This is a real quote from a real person who, when she got hungry in the middle of the night, got up to fix herself a “little plate,” and was a little proud of it, too.
Ask my dad. It was his mother.
My Grandma Bel loved to cook (as I do) and loved to eat (as I do). Too much of either of these 2 hobbies ‒ let alone both together ‒ can get you into too much trouble.
(Don’t try this at home, but she also smoked for 50 years, never exercised a day in her life, typical of women of her generation, and lived to be 87.)
Flax, fiber, and all those other ffffffffoods just make me sad. Same with those grassy drinks that taste like I fell face-down in a putting green.
Then someone sent around this photo and commentary and suddenly I felt a whole lot better.
Now, it’ll be awhile before I’m 51, but who do I want to look like when that time comes? The woman who recommends colonic irrigation, or the woman who recommends passion-fruit mousse?
Everyone in the UK knows Nigella Lawson, but she’s a different kind of food celebrity than the pompous Gordon Ramsay or the breezy Jamie Oliver or the mama’s boy ‒ in his case, that’s a compliment ‒ Raymond Blanc.
(If you don’t think you have the time or the skills to cook a French meal on a weeknight, try Chef Blanc’s Bresse Chicken with Red Wine Vinegar.)
This quote is from the forward to one of Nigella’s books: “I am not a chef. I am not even a trained or professional cook. My qualification is as an eater. I cook what I want to eat – within limits.”
Now, there are some people for whom limits, however loosely defined, work fine. How lucky is that. Then there are others (of us) who best put our formal training to use mostly by feeding other enthusiastic eaters.
Which I don’t mind at all, so come on over, prepared to eat your peas.
We don’t need to be told by President Obama to eat our peas. It’s all about how they’re prepared. Only in the UK does the waiter give you a choice between “garden peas” and “mushy peas” and people actually order the latter on purpose.
Personally, I like all vegetables, including lima beans, collard greens, and ‒ wait for it ‒ rutabagas. Okra any way but stewed. Cauliflower minus the cheese, cheese sauce, or cheese-flavored bread crumbs. (One chef friend, formerly of the Four Seasons New York, oven-roasts cauliflower and broccoli flowers with olive oil, salt, pepper, and lemon slices.)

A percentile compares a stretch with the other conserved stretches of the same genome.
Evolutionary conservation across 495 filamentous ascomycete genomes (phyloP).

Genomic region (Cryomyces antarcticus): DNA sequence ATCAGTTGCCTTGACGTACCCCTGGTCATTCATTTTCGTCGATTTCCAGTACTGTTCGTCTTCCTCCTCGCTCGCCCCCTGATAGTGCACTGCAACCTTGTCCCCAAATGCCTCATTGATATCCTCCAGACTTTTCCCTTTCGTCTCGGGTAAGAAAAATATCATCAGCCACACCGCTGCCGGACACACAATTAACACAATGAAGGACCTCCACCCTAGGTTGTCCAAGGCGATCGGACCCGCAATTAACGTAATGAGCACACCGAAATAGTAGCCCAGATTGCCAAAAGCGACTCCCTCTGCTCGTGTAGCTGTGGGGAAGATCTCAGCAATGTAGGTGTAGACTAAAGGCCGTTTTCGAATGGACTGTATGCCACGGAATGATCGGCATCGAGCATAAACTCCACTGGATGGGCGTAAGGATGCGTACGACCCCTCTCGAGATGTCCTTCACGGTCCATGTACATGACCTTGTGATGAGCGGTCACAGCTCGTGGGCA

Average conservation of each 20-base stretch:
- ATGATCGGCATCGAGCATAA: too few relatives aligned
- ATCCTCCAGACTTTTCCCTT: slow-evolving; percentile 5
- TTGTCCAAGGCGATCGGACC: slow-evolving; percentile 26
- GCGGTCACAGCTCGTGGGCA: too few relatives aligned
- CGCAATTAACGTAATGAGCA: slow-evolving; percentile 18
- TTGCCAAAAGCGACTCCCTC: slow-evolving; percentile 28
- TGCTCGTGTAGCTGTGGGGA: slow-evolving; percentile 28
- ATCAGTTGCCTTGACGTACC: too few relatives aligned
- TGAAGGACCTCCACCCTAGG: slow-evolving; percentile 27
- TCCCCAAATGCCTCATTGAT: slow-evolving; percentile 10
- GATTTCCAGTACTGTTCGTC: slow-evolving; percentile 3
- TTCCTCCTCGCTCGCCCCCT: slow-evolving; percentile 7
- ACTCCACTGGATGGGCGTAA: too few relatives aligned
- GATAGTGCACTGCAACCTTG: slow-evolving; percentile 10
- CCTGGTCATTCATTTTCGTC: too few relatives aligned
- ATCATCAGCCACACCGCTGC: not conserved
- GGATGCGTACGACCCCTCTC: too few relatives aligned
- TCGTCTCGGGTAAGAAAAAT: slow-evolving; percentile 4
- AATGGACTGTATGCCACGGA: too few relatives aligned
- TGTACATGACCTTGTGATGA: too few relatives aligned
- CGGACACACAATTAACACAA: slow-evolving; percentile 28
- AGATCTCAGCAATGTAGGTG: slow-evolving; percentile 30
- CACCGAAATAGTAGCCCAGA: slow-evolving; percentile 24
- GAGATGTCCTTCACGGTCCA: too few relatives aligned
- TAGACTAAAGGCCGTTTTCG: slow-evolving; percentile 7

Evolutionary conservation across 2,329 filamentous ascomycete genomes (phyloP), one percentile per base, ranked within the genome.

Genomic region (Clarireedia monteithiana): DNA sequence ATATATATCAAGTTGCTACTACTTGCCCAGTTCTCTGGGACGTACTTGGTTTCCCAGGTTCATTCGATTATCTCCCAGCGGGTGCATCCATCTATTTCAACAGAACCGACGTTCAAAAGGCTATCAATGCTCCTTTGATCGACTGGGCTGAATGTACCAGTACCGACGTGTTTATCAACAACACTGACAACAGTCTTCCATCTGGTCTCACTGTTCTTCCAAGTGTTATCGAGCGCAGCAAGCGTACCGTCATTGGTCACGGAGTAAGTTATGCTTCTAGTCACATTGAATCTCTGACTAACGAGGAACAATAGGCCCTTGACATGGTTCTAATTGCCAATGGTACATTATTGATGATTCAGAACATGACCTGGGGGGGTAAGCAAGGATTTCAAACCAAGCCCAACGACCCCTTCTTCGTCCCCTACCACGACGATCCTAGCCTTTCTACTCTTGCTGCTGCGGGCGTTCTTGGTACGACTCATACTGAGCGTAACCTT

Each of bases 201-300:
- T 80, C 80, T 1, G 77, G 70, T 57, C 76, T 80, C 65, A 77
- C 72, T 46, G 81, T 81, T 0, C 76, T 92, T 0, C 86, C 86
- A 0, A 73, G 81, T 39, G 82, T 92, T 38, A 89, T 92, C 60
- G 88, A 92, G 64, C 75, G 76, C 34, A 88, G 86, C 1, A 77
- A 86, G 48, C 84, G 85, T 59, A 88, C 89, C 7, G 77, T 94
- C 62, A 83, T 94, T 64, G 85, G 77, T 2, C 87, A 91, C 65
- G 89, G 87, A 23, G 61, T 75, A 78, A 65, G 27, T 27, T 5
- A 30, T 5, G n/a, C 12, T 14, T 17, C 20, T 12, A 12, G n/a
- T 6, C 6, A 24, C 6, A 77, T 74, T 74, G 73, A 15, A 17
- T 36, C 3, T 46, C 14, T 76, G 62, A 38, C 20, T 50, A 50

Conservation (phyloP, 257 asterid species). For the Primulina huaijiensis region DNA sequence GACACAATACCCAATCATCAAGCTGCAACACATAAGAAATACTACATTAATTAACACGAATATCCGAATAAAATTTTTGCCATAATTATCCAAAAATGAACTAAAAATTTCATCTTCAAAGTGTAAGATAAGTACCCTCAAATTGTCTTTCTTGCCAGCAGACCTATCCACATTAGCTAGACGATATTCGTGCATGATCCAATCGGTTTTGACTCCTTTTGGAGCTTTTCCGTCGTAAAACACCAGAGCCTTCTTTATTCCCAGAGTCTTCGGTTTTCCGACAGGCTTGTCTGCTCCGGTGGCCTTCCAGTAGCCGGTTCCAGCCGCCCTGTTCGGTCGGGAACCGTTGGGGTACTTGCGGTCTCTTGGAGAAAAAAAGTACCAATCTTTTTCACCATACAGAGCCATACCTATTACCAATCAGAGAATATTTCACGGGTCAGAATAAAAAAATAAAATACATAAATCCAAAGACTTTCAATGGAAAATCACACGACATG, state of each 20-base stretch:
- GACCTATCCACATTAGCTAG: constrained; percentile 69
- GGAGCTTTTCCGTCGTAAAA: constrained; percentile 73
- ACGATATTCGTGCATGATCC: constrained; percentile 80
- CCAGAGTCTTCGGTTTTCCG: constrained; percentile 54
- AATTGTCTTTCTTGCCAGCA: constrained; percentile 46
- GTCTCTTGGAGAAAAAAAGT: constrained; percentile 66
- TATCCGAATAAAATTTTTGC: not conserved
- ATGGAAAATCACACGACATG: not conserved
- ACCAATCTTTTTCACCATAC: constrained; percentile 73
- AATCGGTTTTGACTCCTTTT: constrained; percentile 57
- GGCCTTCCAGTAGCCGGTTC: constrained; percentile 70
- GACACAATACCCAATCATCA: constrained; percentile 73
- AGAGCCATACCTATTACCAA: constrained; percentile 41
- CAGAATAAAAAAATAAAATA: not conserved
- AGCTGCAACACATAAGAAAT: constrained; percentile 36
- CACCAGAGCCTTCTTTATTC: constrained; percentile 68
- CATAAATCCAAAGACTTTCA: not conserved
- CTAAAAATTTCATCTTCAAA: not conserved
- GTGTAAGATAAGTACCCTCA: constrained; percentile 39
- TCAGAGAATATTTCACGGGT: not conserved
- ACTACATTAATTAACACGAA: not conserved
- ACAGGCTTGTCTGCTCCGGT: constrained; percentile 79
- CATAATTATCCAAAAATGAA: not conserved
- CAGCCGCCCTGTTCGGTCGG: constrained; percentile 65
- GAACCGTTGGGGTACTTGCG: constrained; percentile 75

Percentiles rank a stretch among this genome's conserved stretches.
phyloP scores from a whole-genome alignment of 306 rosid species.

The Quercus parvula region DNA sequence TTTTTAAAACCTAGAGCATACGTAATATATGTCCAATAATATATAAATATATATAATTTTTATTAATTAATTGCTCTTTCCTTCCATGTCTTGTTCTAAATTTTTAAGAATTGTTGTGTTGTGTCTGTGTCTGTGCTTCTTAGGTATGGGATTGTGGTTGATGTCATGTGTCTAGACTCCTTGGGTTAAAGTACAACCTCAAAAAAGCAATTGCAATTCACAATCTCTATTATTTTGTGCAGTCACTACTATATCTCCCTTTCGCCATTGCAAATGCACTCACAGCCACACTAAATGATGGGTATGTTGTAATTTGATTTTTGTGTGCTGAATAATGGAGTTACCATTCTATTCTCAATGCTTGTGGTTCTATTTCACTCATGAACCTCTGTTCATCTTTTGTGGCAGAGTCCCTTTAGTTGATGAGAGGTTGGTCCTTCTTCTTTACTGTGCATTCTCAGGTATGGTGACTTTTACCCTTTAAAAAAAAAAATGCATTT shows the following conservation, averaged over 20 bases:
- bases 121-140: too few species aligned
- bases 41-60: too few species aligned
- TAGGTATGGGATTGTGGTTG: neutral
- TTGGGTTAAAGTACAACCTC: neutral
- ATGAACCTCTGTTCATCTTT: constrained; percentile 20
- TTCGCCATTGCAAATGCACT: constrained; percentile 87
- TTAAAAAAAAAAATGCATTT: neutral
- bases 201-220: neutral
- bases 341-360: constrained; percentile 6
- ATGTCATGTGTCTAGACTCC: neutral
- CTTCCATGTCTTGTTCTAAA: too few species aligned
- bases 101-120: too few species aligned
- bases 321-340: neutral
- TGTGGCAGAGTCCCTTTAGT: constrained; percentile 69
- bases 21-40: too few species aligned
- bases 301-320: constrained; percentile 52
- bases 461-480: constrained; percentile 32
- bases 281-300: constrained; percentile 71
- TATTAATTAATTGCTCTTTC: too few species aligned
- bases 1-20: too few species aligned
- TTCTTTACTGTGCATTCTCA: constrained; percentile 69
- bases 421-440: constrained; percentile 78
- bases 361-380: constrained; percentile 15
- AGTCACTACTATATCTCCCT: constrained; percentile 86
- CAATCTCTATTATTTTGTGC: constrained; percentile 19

But the world doesn’t come to an end when you eat that hamburger at the summer barbeque. As long as it’s only one ‒ hint: if you’re the BBQ operator, you’re too busy to eat ‒ and you skip the mayonnaise.
The world will, however, come to an end the moment you put one of those egg-less, cheese-less, why-bother meat impersonators on the grill. They sell a scarily similar product in the tile repair department at ACE Hardware.
I completely respect people who avoid meat for religious or health reasons, or out of social conviction. However, even if a veggie burger is labeled “healthy,” please read the ingredients carefully. In addition to vegetables and grains, you may get methylcellulose, also known as food additive E461, a non-digestible chemical emulsifier used in shampoo, toothpaste, and paint.
You may also get evaporated cane juice, which is just sugar. Actually a little sweeter than sugar, but at least it’s a real food…and thus perfectly legal for prepared foods labeled “organic” to contain it.
So, your choice is not only meat vs. vegetables, it’s also meat vs. sugar.
(Aside: I think a great solution to prison overcrowding would be to sentence convicts to being Lifetime Vegans with No Possibility of Parole. Ugh. Send me to a real jail.)
The “all my skinny friends are dead” quote was born when my grandmother was diagnosed with cancer. The treatment caused her to lose a lot of weight…and her trademark fiery red hair, too, which was actually worse. Her theory was that if you have some extra weight to lose, chemotherapy or radiation doesn’t leave you looking like the emaciated woman in the photo above, Scottish TV health guru Gillian McKeith, whose best-selling strategies have been repeatedly debunked by clinical nutritionists and food scientists as phony and dangerous.
On the other hand, if you run ultra-marathons and have 8% body fat, you don’t have much leeway. (My grandma would be ultra-proud of my sister, then, who claims to run only when chased.)
Now, the possibility of getting cancer does NOT excuse any of us from being height-weight proportionate, no matter how much it hurts (and you have no idea). But in Grandma Bel’s case, diverging from the mean hurt less than usual.
And it was incredibly interesting how true her comment was, thinking back on her close circle of friends and what happened to them, versus to her, who had not only beaten back cancer, but also, despite admittedly a few too many of those “little plates…”
…lived for 20 more years afterwards.